Don’t You Forget About HB

DFAHB

Kermit the Frog once sang “It’s Not Easy Being Green”.

Over recent years it’s also not been easy being regional New Zealand after almost a decade of neglect and lack of economic development from central government.

Just like in New Zealand’s media, main centres, especially Auckland, ruled supreme and sucked up all the infrastructure, attention and economic prosperity, whilst regional centres just didn’t matter.

In 2014 then Finance Minister, Bill English, was visiting Hawke’s Bay and was quoted saying:

“Hawke’s Bay’s seasonal low-wage economy “isn’t going to change in a hurry, so let’s get good at it.”

What a pathetic cop-out by the person supposedly tasked with looking after the whole country’s prosperity and economy!

Fortunately, (depending on your political stripes) we have just had a change in government and the incoming Labour / New Zealand First / Greens coalition campaigned on platforms of regional development.

Hopefully places like Hawke’s Bay will soon start to see the benefits of such policy.

Because, over recent years, Hawke’s Bay has been all too easily forgotten.

Non-Nation-Wide Tours

When I saw the headline that New Zealand’s own native songbird Lorde had announced a “New Zealand Tour” I thought “This would be cool – I hope she comes to Hawke’s Bay!”

Imagine a Mission Concert headlined by New Zealand’s latest great songstress!

Lordey2

But it wasn’t to be.

She was barely even scratching the surface of potential venues and destinations – more “whistle-stop” than nation-wide tour.

Lordey1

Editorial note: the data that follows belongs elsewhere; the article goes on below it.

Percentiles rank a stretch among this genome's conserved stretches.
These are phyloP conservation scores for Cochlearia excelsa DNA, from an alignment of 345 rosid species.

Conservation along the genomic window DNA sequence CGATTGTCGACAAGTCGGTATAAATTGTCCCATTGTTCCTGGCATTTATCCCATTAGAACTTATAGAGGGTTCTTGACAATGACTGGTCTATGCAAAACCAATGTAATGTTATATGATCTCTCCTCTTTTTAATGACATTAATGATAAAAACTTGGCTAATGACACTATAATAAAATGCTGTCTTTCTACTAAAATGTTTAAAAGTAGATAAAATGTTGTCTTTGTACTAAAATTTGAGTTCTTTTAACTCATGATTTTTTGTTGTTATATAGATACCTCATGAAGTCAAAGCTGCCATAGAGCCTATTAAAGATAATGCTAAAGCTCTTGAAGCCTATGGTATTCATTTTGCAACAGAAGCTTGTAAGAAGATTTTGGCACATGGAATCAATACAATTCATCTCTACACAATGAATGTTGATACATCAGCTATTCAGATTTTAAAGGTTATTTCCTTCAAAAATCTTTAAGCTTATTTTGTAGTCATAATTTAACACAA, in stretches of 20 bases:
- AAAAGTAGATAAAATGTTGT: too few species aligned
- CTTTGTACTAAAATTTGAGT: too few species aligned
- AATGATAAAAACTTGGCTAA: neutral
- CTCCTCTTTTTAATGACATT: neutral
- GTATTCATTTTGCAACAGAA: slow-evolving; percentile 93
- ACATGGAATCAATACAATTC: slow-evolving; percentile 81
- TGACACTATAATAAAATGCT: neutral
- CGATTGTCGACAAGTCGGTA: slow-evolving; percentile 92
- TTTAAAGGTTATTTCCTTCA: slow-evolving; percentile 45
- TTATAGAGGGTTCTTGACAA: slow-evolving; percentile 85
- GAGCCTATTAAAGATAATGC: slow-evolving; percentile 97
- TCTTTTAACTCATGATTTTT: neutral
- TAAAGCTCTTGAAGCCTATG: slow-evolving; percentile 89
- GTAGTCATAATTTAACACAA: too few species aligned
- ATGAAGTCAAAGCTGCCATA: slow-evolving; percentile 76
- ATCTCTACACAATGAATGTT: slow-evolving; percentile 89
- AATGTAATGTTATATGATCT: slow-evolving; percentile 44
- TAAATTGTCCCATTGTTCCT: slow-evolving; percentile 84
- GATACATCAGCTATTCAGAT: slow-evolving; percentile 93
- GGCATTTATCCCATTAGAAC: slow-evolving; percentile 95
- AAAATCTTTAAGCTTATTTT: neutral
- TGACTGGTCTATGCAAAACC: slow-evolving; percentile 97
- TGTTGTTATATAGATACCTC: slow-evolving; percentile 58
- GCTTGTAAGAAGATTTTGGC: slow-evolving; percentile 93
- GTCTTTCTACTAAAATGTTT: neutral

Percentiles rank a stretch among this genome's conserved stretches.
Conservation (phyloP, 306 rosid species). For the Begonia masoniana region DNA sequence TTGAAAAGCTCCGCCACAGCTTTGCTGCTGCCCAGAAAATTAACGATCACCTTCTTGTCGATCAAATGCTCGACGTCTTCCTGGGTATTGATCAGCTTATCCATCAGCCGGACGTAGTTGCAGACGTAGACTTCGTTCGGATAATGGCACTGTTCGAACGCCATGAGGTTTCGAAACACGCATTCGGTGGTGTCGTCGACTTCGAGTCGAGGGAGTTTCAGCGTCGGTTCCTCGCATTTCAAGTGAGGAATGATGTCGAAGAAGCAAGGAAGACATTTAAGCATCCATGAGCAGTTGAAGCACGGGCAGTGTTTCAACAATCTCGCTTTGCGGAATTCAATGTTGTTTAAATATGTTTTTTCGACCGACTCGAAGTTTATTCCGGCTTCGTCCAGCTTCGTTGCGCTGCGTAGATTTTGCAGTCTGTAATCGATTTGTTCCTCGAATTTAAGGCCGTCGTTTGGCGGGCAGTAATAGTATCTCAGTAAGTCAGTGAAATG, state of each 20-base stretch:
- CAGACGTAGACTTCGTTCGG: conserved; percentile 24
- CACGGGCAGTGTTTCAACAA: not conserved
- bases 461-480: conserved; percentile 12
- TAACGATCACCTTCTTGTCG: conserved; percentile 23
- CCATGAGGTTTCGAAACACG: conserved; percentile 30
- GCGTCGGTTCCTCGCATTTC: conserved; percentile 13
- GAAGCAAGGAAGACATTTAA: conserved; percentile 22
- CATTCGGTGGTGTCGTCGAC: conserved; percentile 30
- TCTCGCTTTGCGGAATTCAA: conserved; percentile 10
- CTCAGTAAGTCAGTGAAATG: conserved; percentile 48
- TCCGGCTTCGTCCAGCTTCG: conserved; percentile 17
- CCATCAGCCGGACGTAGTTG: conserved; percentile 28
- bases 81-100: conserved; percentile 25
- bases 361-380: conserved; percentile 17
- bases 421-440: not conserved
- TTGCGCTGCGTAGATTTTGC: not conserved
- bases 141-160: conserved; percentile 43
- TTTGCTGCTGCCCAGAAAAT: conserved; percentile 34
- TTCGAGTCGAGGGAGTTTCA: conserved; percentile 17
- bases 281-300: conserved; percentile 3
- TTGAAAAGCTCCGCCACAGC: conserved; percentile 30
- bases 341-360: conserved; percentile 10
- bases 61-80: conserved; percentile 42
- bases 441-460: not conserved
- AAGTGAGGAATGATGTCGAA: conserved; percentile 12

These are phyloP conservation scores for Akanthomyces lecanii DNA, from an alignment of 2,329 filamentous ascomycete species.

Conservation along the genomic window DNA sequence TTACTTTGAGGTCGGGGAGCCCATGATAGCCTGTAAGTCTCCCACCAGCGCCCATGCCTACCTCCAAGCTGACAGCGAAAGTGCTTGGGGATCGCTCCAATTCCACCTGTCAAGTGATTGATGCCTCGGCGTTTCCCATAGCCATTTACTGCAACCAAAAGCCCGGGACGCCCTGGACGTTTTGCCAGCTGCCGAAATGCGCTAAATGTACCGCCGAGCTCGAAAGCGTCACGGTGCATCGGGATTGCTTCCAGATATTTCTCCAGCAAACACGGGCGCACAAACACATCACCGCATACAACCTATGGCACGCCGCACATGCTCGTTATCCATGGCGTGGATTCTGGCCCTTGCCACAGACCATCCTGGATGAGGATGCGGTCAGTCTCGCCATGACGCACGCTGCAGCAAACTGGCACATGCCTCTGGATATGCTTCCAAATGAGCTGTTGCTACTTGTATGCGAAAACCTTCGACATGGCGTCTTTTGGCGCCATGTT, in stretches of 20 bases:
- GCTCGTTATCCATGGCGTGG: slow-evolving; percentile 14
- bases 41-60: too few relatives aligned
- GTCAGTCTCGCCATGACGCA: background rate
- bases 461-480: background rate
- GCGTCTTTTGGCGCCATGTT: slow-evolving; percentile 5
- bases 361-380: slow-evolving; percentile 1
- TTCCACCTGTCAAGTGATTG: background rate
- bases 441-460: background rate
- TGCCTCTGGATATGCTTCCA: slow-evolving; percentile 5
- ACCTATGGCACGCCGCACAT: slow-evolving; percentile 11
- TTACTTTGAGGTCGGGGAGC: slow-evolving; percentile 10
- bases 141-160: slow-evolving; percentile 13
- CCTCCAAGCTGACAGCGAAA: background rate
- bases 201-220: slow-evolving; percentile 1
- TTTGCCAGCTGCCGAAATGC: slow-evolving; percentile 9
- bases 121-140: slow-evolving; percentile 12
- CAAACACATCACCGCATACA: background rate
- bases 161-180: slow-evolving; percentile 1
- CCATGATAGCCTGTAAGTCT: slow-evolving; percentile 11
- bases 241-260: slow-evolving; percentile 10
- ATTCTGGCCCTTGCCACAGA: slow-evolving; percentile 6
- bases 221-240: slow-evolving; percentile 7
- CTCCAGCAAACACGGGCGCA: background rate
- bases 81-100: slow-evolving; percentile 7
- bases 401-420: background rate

Media Misses the Mark

As you may have perceived, I have developed a growing lack of faith in New Zealand’s simulcast network media.

This was only deepened a year or so ago, when one such network held a “Provincial Pick Up” promotion.

Starting in Invercargill and taking the “path less travelled”, by visiting regional centres like Timaru, Ashburton and Blenheim it started reasonably well.

But having crossed Cook Strait and stopped in one of Wellington’s biggest suburban areas of Porirua, its next stop was… Taupo.

Not Levin, not Palmerston North, and CERTAINLY NOT Hawke’s Bay where, you would think bigger population bases would have provided more coverage, attention and contestants.

To rub salt into the wound the “map” that accompanied the competition’s page featured a rather clear indication that the Provincial Pick Up would be heading to New Plymouth, when this wasn’t the case.

Provincial

As part of its final leg, the tour would make at least four stops in (as far as you can get from provincial New Zealand)” Auckland.

We Even Get Left Out of Memes!

Coldaf

During a recent winter cold-snap the entire country shivered through some very bracing temperatures.

In true wise-cracking kiwi fashion someone made up an alternative weather map of New Zealand to illustrate just how cold we all were.

The majority of regions labelled “Cold AF” (or “Cold as F***” for those who took English class Pre-2010).

All but Hawke’s Bay!

Now, we are known for enjoying a far more temperate climate than the rest of New Zealand in Hawke’s Bay, but I was here during that time and I can confirm to being one VERY “Cold AF” (the far more “G” rated, name-related acronym, that is) during that time!

Hawke’s Bay – A Technological, Astronomical Region!

Many may have perceived “Regional Development” as “Rural Development” – focusing on farming and other primary industries.

This is not necessarily the case.

The combined population of Napier and Hastings is around 130,500 – making us the 5th largest population base in New Zealand (Hamilton = 150,000 Tauranga = 128,200) – far from the sort of small, rural town that gets ignored more often than not.